Name a book or performance that fundamentally affected you.

Brice Matthieussent’s Revenge of the Translator (translated by Emma Ramadan) feels like a kindred spirit and would have inspired “Because of Course” had I read it first.

Get your tickets now for our January 12 show at the San Jose Museum of Art to see Mike’s work performed. Entrance includes free admission to the museum.

 

Mairead Brodie’s Love for Rain

‘Tis the season for rain. How does one’s relationship to rain change in a new environment? Irish writer Mairead Brodie writes that it took her 20 years to miss rain in her piece, “Rain: In Spite of Everything, I Still Love You.” We are excited to perform this piece on Jan. 12 at our Beyond Boundaries show at the San Jose Museum of Art.

Mairead lived in Berlin, Brussels and Edinburgh, working in research communications and technology before moving to the United States in 2012. Since moving here, she has completed a two-year online novel writing program at Stanford Continuing Studies, worked in a nonprofit, written freelance and raised two children who are now 8 and 5. She is currently completing a masters in education at Stanford and teaching economics and government at a high school.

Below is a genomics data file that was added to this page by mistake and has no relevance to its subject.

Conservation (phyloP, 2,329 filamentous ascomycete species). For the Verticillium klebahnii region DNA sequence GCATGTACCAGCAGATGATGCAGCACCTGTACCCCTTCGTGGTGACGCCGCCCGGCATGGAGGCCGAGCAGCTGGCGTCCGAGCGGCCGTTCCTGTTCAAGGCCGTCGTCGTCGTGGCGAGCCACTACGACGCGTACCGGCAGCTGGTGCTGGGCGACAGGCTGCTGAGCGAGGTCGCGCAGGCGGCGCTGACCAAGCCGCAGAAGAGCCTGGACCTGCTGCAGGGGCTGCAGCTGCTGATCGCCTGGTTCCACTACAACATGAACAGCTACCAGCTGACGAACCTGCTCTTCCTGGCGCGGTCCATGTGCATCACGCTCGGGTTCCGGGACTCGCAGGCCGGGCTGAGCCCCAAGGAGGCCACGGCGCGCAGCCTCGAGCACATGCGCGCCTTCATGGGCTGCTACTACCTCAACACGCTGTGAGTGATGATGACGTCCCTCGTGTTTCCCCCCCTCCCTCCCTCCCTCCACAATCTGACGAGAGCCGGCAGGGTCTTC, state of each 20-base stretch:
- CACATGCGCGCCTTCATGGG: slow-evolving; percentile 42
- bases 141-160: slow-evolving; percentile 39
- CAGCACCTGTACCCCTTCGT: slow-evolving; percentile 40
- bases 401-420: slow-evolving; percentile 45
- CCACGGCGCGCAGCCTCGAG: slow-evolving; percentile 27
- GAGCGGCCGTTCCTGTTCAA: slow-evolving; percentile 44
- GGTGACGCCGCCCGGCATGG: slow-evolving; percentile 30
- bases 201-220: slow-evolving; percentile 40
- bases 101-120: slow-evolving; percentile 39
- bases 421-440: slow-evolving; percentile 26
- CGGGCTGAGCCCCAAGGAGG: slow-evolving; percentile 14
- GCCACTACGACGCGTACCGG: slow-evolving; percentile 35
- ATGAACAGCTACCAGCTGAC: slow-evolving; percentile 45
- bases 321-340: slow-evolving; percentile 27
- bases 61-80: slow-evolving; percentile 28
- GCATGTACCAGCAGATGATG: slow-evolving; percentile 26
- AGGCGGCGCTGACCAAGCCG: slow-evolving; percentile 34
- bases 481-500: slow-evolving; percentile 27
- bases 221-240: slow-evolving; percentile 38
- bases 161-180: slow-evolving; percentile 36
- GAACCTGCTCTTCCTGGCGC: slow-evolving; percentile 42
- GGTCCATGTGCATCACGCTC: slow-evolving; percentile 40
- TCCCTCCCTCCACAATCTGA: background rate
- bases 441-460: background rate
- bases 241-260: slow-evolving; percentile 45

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Mairead Brodie

What inspired you to participate in Play On Words?

I had a piece performed with Play on Words at the San Jose Museum of Art last year and it was a wonderful experience!

Which writers or performers inspire you?

On the fiction side, mostly George Saunders, Mohsin Hamid, Edna O’Brien, Flann O’Brien (no relation!), Anne Enright. Recently, I have also enjoyed reading Colson Whitehead and Bay Area writer, Lydia Kiesling.

Join us Jan. 12 at the San Jose Museum of Art to see Mairead’s work performed. Tickets are free but going fast—reserve yours now.

Ann Hillesland’s “Lost Hills”

“No one puts this part of California on postcards,” writes the narrator in Ann Hillesland’s “Lost Hills,” a 14-year-old girl moving cross country with her father. Anything can happen in a Motel 6—and in her case, anything will. Join us on January 12 when we perform this great piece at the Beyond Boundaries show at the San Jose Museum of Art.

Ann Hillesland’s work has been published in many literary journals, including Fourth Genre, Sou’wester, Bayou, The Laurel Review, Corium, and SmokeLong Quarterly. It has been selected for the Wigleaf Top 50 Very Short Fictions, nominated for a Pushcart Prize, and presented onstage by Stories On Stage in Denver and Davis. She is a graduate of the MFA program at Queen’s University of Charlotte.